> But when they are an attempt to represent just the original image, they should not be
> copyrightable.

And in the USA they aren't. Unfortunately these events are occuring in Europe.

Re:Copyright mess (3, Informative)

Raul654 (453029) | more than 4 years ago | (#28660031)

Unfortunately these events are occuring in Europe. - no, they are not. The user they threatened is in the US, and the servers he uploaded to are in the US.

Re:Copyright mess (1)

Renraku (518261) | more than 4 years ago | (#28659951)

Wasn't it said a while back that a plain photograph of a public domain image automatically goes into public domain, unless it can be proven that the photograph is, in some way, unique? It sets a scary precedent if not.

Imagine being able to rescue your about-to-expire work of video/audio/music by re-recording it and calling it new? The base film would never be allowed to hit public domain because they could just sue anyone that uploads it, claiming that it's a re-recorded version with copyright.

TFS - Photographer? (0)

Anonymous Coward | more than 4 years ago | (#28659887)

So any guy who can right click on an image in Firefox and then choose 'Save As' is now considered a photographer by Slashdot? I guess the standards are lower here.

I can't see that they're wrong (0)

DerekLyons (302214) | more than 4 years ago | (#28659901)

I can't entirely see that they are wrong. Yes, the paintings themselves are in the public domain, but that does not mean that the photographs (a derivative work) are automatically in the public domain. It's no different than if I rewrote a work of fiction that's in the public domain, my work is still covered by copyright.

Re:I can't see that they're wrong (1, Informative)

Anonymous Coward | more than 4 years ago | (#28659953)

Only if the photograph has enough originality to get copyright. In the US, a simple photo of a painting is not copyrighted. In he UK it seems to be unclear.

Re:I can't see that they're wrong (1)

Raul654 (453029) | more than 4 years ago | (#28660021)

but that does not mean that the photographs (a derivative work) are automatically in the public domain - in the US, yes, they are. [wikipedia.org]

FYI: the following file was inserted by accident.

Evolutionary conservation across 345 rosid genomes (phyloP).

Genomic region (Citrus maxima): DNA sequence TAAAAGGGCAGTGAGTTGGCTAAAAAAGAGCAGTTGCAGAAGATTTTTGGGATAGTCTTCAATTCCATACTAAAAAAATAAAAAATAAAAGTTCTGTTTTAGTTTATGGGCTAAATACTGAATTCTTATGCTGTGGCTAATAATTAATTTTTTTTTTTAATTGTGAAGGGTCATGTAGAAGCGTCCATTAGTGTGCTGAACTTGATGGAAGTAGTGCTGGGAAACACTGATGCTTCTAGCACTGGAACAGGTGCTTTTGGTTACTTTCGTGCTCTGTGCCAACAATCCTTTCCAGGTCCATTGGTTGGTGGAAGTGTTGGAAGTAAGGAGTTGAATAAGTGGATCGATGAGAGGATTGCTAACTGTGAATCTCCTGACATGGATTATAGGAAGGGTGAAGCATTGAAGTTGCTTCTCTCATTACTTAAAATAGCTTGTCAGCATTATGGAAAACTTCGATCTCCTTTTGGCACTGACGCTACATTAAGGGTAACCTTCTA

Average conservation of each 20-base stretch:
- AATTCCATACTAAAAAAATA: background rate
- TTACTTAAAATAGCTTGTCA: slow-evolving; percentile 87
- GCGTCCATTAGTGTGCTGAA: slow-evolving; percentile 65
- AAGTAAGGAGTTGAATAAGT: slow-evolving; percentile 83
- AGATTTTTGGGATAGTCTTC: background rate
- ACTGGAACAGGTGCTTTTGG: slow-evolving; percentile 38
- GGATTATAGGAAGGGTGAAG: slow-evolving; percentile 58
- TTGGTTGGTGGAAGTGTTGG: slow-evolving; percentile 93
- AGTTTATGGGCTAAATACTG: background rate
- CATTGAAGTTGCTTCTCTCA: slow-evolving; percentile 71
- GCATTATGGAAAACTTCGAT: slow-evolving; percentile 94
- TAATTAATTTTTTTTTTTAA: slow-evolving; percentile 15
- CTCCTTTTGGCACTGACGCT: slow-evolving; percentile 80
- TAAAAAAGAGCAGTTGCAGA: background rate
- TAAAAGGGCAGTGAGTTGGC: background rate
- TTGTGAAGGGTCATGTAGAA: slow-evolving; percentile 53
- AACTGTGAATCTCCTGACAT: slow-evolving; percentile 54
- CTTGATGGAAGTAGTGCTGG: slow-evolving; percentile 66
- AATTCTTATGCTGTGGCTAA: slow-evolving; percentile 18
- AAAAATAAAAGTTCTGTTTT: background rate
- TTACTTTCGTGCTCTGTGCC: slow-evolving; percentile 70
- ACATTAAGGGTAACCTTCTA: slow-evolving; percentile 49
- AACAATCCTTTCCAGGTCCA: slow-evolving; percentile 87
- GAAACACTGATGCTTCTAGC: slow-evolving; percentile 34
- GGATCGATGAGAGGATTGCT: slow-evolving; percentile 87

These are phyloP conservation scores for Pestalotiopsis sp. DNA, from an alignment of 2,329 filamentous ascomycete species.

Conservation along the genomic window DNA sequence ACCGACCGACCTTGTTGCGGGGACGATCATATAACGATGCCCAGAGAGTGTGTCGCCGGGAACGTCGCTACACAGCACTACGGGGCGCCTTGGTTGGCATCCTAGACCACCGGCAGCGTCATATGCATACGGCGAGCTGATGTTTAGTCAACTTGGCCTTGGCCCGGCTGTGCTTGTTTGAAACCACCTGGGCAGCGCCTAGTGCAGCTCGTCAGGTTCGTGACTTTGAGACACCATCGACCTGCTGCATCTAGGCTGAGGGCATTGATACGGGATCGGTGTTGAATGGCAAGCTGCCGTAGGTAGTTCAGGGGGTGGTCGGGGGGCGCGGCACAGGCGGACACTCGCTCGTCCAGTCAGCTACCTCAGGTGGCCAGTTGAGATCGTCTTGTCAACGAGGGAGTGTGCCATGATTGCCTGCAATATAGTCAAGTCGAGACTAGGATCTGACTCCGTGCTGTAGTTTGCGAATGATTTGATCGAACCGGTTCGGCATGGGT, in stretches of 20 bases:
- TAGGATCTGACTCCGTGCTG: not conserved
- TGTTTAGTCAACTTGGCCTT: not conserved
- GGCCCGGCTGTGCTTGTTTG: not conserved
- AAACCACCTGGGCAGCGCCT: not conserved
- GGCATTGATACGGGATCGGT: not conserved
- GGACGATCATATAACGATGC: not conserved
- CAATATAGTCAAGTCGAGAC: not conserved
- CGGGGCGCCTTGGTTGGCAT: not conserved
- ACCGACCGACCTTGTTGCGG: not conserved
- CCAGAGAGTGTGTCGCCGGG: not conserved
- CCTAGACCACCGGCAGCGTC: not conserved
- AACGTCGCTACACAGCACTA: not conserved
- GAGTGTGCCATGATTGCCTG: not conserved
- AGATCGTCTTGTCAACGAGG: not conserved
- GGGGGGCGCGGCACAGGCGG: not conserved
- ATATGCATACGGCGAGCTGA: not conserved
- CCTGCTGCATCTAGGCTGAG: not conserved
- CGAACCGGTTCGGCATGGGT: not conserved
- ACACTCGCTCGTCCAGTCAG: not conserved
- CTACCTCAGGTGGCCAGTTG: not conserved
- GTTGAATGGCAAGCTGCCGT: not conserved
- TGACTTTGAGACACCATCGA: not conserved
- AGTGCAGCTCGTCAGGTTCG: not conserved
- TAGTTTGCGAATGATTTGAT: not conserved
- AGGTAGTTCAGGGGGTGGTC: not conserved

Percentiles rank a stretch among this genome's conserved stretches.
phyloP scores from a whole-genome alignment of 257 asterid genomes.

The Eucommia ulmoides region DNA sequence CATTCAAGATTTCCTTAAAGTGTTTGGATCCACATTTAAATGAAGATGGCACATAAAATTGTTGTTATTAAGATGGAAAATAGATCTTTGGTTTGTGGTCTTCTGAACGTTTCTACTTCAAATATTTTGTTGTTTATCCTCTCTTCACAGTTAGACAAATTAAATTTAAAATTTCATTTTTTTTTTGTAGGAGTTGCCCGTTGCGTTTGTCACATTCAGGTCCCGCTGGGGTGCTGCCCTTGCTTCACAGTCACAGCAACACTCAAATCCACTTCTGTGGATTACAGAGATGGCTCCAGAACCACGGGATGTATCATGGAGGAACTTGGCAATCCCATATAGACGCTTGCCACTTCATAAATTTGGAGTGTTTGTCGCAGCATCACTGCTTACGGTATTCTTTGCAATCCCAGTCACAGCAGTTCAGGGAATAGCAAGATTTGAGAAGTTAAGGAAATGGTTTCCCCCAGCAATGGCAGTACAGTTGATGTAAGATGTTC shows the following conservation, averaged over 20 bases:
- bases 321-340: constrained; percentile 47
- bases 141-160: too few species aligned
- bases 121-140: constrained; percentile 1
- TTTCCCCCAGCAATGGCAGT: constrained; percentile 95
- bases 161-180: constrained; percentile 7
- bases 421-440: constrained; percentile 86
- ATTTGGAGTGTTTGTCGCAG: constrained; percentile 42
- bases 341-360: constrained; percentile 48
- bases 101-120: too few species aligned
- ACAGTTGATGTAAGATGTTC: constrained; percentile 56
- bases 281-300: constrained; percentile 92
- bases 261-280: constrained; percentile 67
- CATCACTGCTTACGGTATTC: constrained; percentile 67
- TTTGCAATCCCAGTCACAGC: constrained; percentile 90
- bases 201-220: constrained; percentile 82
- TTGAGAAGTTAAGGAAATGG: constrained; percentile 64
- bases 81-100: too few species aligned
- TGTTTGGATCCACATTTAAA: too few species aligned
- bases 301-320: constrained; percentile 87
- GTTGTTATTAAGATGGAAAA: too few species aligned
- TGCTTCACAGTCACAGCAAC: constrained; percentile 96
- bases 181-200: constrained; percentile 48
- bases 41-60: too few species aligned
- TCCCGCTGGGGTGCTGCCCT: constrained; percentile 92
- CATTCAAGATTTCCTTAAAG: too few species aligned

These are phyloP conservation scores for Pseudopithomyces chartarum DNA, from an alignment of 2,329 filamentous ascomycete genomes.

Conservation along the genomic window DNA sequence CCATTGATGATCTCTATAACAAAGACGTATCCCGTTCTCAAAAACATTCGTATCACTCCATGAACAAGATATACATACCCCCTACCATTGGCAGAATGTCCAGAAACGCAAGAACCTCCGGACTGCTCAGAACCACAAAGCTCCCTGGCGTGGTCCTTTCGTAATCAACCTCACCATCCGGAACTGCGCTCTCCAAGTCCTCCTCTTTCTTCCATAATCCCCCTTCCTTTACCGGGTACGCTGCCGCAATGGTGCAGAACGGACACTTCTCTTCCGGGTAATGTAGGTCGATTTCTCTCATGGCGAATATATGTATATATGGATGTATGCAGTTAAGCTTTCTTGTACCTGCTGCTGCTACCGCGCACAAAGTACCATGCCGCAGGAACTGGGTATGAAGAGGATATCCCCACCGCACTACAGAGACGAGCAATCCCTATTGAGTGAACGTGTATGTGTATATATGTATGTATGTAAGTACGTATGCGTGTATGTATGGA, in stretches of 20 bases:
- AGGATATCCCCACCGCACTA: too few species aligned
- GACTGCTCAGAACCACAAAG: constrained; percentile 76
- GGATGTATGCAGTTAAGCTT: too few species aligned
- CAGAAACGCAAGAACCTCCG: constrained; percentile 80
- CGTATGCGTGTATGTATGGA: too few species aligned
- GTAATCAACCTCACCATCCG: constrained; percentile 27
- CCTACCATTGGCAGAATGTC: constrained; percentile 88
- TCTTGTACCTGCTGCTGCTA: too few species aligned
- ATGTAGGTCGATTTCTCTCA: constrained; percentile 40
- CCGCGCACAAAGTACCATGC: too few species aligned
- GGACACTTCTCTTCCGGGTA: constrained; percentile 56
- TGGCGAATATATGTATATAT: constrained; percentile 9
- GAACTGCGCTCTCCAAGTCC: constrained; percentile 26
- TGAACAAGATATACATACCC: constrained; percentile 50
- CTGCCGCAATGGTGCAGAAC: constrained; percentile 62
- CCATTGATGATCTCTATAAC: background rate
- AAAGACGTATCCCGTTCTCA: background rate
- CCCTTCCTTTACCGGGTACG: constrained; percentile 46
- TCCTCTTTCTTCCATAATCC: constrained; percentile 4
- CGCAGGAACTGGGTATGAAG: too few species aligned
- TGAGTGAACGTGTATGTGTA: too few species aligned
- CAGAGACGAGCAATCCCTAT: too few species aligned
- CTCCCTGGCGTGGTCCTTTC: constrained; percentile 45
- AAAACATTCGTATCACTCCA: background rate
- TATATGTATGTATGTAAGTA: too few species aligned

NPG web site makes it clear (5, Informative)

Bazman (4849) | more than 4 years ago | (#28659911)

http://www.npg.org.uk/business/images/use-on-web.php [npg.org.uk]

----

Using our images on websites

Do the right thing!

You need permission to use our images on your website.

Here's how to apply (it's easy):

      1. Tell us which images you would like to use (e.g. NPG 1, William Shakespeare).
      2. Tell us how you would like to feature the image, and how long for.
      3. Tell is whether your website is personal, academic, commercial or corporate.
      4. Provide us with the URL and your postal address.
      5. Let us know who is sponsoring the site (i.e. who pays the bills!).

Why not send your application now, by e-mail to rightsandimages@npg.org.uk.

        * We will then reply, to let you know if permission is available.
        * We will also let you know how much it is going to cost.
        * If you confirm you order in writing and provide full payment, we will fulfil your order as quickly as possible and supply the images with a licence to use them in your project.
        * The specific terms of the licence are set out in the invoice (you'll need to get further permission if you want to use the images in any other way) while the general terms are spelt out carefully in our terms & conditions.

For a guide to our rates, or if you would like more details before applying, download our standard pdf website information pack comprising

        * an introduction
        * an application form
        * a table of current rates
        * our full terms & conditions

----

  Maybe I'll get sued for copying their FAQ text now...

Re:NPG web site makes it clear (1)

Necroloth (1512791) | more than 4 years ago | (#28659979)

mod up!

it's not as if there was a difficult process of obtaining the photos and if the NPG were going to charge the user to upload the photos on Wikipedia then he could always look elsewhere for photos or take them him/herself!

I think a lot of people forget common courtesy when they're on the net... if you're going to use someone else's effort, you should at least notify them. To me, this seems just like a case of ignorance... the user was simply filling out an entry and taking photos from official sites but not taking the time to read or even ask for permission

Re:NPG web site makes it clear (1)

Marcika (1003625) | more than 4 years ago | (#28660075)

mod up!

it's not as if there was a difficult process of obtaining the photos and if the NPG were going to charge the user to upload the photos on Wikipedia then he could always look elsewhere for photos or take them him/herself!